You’ve trained hard all year, and I hope that over the next couple of weeks you might be taking it a bit easier and enjoying some much deserved downtime. OK, maybe you have a short festive race planned or a long ride, but the chances are that your training volume is going to decrease for at least a few days as you spend time over Christmas with family and friends.If you are putting in fewer training hours, you are going to be burning fewer calories, and all at a time when the temptation is to indulge in all that festive food – often packed with sugar and saturated fat. So there is certainly a risk that you might gain a few pounds, and that’s going to be in the form of fat, not muscle.

If you keep the food indulgence to Christmas Day only, I doubt it’s going to make much difference to your waistline, and I’d encourage you to just enjoy it. The problem comes when you are socialising day after day over the Christmas and New Year period, as well as cutting back on physical activity. Before you know it, January 1 has arrived and you are 4-5lbs heavier than 10 days ago.

So here are my tips for avoiding Christmas season weight gain:

  • Christmas beerWatch your alcohol intake. A pint of beer has around 200 kcals, a 175ml glass of wine around 125 kcals, a glass of vodka and tonic is about the same as wine. Then there are the extra calories that come from the snacks like crisps which are so tempting when you’ve had a couple of drinks. Alcohol has no nutritional value, and when your body is processing alcohol, it prioritises this over absorbing nutrients and burning fat. It also uses up nutrients such as protein and B vitamins which could be put to better use metabolically.
    • My suggestion: alternate each alcoholic drink with a glass of water, try tomato juice (packed with nutrients) – no one will know it doesn’t contain vodka, set yourself a daily or weekly limit for units of alcohol over the Christmas period (eg upper end of safe limits: 4 units a day for men, 3 for women) and stop drinking when you reach it.
  • Cut down on starchy carbohydrates like bread, potato, rice and pasta. These are great foods to fuel your workouts and recovery but you won’t need that amount of energy over Christmas.
    • My suggestion: put half your normal portion size of starchy foods on your plate and double the amount of colourful vegetables. Not only will you reduce your calorie intake, you’ll get the benefit of all the extra vitamins and minerals from the veg.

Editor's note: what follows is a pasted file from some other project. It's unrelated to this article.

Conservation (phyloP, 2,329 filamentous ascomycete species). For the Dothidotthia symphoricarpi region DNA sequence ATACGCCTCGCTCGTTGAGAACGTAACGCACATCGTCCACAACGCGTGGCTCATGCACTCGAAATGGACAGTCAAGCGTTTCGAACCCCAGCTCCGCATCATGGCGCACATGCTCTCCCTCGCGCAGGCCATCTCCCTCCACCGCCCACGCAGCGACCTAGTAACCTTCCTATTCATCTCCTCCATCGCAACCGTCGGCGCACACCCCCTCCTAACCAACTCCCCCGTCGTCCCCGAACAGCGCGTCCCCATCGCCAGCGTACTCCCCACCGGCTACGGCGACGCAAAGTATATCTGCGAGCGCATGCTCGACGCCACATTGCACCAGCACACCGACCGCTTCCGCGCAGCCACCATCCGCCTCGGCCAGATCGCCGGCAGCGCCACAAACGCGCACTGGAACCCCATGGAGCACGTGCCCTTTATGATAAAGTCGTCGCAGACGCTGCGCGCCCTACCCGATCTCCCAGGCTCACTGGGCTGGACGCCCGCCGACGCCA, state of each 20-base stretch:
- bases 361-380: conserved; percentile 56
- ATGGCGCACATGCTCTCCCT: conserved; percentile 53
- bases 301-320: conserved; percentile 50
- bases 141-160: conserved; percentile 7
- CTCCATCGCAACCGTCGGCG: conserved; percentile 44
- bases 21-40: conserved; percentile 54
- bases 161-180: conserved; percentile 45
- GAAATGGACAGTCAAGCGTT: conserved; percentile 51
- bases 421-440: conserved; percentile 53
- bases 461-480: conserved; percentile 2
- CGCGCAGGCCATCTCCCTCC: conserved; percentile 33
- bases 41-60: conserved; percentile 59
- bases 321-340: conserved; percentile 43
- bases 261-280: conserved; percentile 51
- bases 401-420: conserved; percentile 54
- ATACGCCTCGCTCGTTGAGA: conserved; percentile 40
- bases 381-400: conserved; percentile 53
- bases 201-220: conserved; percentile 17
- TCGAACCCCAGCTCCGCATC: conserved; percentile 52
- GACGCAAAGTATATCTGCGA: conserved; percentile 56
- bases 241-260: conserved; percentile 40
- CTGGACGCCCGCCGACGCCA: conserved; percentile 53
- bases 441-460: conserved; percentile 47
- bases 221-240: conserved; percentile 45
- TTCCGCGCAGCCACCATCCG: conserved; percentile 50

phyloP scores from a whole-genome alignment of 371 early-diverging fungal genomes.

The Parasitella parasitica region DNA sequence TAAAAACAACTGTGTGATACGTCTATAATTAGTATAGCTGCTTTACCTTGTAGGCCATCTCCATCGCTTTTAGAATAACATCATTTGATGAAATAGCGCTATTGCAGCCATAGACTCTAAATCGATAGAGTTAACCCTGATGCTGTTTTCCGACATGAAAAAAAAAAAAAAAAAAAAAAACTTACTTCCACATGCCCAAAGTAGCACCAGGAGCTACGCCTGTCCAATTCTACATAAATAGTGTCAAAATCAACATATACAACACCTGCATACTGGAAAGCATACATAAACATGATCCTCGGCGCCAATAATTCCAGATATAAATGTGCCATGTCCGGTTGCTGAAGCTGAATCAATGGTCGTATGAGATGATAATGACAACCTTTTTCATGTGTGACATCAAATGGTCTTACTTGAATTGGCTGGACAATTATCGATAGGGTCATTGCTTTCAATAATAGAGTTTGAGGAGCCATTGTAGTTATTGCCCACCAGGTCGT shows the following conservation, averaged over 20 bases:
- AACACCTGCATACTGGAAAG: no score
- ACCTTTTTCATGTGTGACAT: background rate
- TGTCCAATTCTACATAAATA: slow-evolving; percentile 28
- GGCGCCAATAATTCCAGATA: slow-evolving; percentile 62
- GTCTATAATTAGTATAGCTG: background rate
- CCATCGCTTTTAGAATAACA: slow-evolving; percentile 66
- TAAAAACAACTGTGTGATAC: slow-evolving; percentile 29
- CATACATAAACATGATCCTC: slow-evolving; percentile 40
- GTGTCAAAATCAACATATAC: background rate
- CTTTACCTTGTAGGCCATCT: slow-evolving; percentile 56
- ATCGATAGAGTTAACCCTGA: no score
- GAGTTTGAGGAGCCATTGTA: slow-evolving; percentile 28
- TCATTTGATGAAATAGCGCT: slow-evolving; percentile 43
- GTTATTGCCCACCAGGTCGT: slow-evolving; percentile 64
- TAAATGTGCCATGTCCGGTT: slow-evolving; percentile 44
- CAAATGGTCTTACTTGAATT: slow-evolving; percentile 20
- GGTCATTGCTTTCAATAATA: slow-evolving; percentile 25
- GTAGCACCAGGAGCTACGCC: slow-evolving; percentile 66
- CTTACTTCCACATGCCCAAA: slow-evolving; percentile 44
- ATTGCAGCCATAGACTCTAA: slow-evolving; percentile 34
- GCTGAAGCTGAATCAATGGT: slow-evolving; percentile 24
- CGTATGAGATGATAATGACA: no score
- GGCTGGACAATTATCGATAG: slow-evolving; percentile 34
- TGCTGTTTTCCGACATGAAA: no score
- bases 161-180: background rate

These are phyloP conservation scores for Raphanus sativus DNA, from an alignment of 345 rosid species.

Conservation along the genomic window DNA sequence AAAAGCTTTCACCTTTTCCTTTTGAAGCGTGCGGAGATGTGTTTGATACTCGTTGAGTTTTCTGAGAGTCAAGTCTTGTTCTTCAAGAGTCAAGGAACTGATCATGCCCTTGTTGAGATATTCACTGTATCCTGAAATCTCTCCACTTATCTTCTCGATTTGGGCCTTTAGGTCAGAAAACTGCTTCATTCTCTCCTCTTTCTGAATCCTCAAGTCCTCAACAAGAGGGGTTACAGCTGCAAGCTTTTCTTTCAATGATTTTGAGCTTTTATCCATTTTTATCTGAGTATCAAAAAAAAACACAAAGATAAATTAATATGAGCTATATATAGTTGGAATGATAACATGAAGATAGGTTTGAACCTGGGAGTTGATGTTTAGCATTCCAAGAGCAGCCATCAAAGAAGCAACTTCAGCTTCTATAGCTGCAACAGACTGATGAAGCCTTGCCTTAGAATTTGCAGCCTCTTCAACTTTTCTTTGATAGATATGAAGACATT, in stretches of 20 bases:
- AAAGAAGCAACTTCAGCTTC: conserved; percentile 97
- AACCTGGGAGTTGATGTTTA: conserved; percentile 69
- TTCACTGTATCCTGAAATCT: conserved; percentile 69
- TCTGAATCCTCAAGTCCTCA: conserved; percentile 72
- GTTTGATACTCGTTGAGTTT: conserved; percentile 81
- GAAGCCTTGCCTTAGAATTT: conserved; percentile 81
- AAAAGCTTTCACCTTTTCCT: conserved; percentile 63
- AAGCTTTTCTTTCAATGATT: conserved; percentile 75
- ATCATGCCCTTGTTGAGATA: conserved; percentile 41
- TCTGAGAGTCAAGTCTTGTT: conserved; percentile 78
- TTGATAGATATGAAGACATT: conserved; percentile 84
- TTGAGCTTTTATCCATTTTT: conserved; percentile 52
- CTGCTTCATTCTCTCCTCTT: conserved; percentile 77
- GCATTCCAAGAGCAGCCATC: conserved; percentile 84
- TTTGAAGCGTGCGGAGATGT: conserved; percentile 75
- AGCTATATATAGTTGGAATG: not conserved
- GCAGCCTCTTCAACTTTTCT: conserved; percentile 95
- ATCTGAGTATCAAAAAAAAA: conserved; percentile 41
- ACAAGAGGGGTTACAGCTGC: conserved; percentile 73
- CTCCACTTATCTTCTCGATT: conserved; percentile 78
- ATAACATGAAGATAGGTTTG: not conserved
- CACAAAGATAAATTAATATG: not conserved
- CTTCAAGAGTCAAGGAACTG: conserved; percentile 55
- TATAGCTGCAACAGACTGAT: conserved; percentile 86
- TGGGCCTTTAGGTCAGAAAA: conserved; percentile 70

• Be aware of how much sugar you are consuming. Enjoy a few sweet treats, but don’t overdo it. Personally, my dark chocolate and dried fruit consumption (never that low) will probably double for a few days, and there might be some fudge in there too, but by 27 December I’ll be making conscious effort to cut back or even cut out these treats before I start develop sugar cravings.
    • My suggestion: allow yourself your favourite sweet treats over Christmas itself, but set a date to stop indulging after 3-4 days.
  • Watch how many nuts you eat. Normally I encourage athletes to include a handful or two of raw nuts or some nut butter in their diet, as they are great sources of protein, healthy fats and minerals. But they do also contain a large amount of calories, for example 300 kcal in a large handful (about 50g) of cashew nuts, and it’s only too easy to eat more than you intend to at parties or in the pub. But nuts certainly a better nutritional choice than sausage rolls, crisps, mini burgers, etc.
    • My suggestion: go for vegetable crudités with guacamole or hummus in place of too many nuts if they are available. Try not to go out when you are hungry by having a healthy snack, eg a bowl of soup, before leaving home.

I hope these ideas are of some use in helping to prevent weight gain over the next couple of weeks. Have a happy Christmas, and look out for more nutrition blog posts from me in the New Year to support your training, racing and recovery.

Jo Scott-Dalgleish BSc (Hons) is a BANT Registered Nutritionist, writing and giving talks about nutrition for endurance sportBased in London, she also works as a Registered Nutritional Therapist, conducting onetoone consultations with triathletes, distance runners and cyclists to help them eat well, be healthy and perform better through the creation of an individual nutritional plan. To learn more about these consultations, please visit